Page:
Ambitious Ares test flight plan proposed for HLV demonstrations

Great comic from Florida Today

One of the many pieces of legislative compromise over the President’s proposed FY 2011 NASA Budget, which seeks to kill NASA’s Project Constellation and outsource future human spaceflight, is discussed in detail over at NASA Spaceflight in Ambitious Ares test flight plan proposed for HLV demonstrations.

But even more likely than the above compromise is a continuing resolution for NASA for at least the first part of the 2011 fiscal year. Why? Well, as 51D Mascot and Jorge over at NASA Spaceflight show, the likelihood that NASA will be funded through a continuing resolution for at least the first part of 2011 is a near certainty. We’ve heard the same from Senate and House sources.

To add some context:

1) NASA Appropriations are never considered as a standalone bill. At a minimum, each agency’s appropriations are bundled with the other agencies covered by each appropriations subcommittee. In NASA’s case this is “Science, State, Justice, Commerce, and Related Agencies” (previously HUD, VA, and independent agencies).

2) In recent years it has been standard for Congress to bundle most discretionary spending into a single bill (called an Omnibus or Consolidated bill) passed on a single vote and sent to the president for either signature or veto.

3) In recent years it has been common for Congress to fail to pass appropriations bills before the start of the fiscal year. In these cases Congress passes a Continuing Resolution which funds the affected agencies at the previous fiscal year’s level (and leaves intact any statutory provisions in the previous appropriations act).

With that out of the way, here are the appropriations acts covering NASA for the last several years, including date they became law (keep in mind that the fiscal year starts October 1 of the previous calendar year):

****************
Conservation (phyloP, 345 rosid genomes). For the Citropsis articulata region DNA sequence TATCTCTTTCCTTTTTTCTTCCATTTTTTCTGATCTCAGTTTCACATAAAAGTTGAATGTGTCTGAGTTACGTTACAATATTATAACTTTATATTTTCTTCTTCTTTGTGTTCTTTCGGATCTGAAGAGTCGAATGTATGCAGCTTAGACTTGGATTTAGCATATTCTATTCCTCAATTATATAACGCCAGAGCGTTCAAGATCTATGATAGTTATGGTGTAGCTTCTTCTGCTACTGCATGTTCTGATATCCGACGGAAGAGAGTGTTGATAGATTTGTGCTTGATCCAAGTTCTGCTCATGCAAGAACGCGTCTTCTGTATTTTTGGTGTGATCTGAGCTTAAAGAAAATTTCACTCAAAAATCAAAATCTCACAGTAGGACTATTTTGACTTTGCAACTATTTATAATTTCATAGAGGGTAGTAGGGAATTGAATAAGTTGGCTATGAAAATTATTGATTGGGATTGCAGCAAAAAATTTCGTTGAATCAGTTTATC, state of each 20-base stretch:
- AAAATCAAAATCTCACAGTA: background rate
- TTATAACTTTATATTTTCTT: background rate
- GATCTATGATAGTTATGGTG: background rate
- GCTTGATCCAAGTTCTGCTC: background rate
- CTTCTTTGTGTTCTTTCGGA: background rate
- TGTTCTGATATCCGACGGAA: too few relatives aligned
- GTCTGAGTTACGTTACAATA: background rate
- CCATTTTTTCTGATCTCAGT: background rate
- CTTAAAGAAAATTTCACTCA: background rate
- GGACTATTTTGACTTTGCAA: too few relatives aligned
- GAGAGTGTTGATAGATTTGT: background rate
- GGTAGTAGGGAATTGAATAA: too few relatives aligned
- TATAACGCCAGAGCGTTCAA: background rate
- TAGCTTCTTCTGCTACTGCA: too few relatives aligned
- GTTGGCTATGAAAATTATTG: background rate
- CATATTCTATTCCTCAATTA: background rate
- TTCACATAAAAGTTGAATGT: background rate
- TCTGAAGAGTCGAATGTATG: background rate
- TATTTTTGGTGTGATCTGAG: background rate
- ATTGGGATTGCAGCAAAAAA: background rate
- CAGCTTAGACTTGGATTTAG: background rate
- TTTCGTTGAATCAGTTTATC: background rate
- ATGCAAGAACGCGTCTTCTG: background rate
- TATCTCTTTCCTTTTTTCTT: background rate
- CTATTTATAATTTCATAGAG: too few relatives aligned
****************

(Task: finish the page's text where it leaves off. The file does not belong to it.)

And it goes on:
Consolidated Appropriations Act, 2010, became law 12/16/2009.
Omnibus Appropriations Act, 2009, became law 3/11/2009.
Consolidated Appropriations Act, 2008, became law 12/26/2007.
Revised Continuing Appropriations Resolution, 2007, became law 2/15/2007.
Science, State, Justice, Commerce, and Related Agencies Appropriations Act, 2006, became law 11/22/2005.
Consolidated Appropriations Act, 2005, became law 12/8/2004.
Consolidated Appropriations Act, 2004, became law 1/23/2004.
Consolidated Appropriations Resolution, 2003, became law 2/20/2003.
Departments of Veterans Affairs and Housing and Urban Development, and Independent Agencies Appropriations Act, 2002, became law 11/26/2001.

These results should be sobering for proponents of the FY11 plan. In none of the previous nine fiscal years has NASA appropriations been passed before the start of the fiscal year. In seven of those years NASA appropriations have been bundled with most of the rest of the government in a Consolidated or Omnibus bill. And in one of those years (2007), Congress failed to pass a NASA appropriations bill *at all*, resulting in the agency being funded for the entire year at the previous year’s level. And in none of those years was the NASA appropriations bill as controversial as it is this year.

Based on this I would say that the probability of NASA starting FY11 under a Continuing Resolution at FY10 levels, with the statutory prohibition against Constellation termination in place, approaches unity.

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